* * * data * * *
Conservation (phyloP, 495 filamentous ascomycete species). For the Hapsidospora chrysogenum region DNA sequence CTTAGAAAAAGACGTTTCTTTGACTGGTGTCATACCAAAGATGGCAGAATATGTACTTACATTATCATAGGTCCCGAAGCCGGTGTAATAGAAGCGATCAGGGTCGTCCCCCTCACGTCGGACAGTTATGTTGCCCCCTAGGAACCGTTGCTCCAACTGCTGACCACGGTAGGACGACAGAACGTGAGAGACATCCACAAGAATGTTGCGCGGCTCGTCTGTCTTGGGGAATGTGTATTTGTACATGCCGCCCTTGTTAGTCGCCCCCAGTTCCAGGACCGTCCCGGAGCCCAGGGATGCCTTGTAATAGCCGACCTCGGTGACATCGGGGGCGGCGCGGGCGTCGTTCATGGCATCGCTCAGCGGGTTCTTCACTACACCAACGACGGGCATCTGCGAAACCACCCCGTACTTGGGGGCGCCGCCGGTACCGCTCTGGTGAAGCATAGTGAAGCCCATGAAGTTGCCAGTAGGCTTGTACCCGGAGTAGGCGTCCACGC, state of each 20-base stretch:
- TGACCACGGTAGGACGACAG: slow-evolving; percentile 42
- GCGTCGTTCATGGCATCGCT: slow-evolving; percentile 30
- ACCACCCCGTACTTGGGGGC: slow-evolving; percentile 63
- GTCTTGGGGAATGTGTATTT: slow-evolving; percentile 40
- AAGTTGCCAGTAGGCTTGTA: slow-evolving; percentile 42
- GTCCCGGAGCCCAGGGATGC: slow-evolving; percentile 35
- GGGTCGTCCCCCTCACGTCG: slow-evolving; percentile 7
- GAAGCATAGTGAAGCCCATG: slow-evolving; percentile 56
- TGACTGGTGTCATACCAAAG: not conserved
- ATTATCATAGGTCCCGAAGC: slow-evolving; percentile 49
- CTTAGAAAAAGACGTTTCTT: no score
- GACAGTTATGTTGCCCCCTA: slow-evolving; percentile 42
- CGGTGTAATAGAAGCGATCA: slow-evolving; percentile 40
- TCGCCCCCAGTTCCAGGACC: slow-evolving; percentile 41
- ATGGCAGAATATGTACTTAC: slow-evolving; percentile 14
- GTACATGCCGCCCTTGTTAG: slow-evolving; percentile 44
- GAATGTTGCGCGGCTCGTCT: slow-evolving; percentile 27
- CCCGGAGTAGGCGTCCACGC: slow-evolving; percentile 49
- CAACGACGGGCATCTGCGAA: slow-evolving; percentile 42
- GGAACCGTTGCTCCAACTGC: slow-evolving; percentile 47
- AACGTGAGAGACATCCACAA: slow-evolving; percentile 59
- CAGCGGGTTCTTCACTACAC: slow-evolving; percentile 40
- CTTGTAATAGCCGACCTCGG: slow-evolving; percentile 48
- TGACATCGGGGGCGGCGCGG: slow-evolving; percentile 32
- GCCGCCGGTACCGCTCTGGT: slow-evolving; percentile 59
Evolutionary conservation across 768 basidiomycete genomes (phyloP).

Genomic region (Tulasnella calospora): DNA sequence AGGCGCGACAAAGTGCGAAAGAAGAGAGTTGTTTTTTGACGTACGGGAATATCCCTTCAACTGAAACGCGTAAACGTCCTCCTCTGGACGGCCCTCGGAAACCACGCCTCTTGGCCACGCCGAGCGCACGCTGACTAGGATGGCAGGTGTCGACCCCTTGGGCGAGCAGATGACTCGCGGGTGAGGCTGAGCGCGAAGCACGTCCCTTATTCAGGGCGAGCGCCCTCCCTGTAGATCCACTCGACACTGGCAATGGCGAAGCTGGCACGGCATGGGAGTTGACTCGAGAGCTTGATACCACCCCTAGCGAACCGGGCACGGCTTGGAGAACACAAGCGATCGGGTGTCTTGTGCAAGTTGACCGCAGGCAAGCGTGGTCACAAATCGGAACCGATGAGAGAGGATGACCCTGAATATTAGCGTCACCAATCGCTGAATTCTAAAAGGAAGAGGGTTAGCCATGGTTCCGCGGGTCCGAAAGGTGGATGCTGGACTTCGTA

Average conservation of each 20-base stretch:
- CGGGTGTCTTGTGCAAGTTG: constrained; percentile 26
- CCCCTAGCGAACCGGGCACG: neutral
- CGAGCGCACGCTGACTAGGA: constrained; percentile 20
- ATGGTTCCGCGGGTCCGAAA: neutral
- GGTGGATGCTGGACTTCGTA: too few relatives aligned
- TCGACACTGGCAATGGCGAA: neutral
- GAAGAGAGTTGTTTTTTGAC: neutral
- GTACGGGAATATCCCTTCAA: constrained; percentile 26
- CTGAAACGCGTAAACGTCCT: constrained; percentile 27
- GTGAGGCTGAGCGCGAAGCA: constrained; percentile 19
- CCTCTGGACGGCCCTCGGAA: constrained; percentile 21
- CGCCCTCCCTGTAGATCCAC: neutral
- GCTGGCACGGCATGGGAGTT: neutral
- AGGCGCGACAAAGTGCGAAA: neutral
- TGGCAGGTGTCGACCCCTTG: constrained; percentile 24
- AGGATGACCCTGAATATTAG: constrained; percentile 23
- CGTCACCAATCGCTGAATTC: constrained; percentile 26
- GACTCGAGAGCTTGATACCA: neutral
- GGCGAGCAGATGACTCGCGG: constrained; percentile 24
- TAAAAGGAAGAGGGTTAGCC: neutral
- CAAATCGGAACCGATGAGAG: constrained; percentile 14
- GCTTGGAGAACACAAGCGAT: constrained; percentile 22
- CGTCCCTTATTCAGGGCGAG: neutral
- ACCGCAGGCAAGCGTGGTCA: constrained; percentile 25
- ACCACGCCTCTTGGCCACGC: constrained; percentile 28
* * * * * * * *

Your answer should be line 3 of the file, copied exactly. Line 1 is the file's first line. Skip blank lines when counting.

- GCGTCGTTCATGGCATCGCT: slow-evolving; percentile 30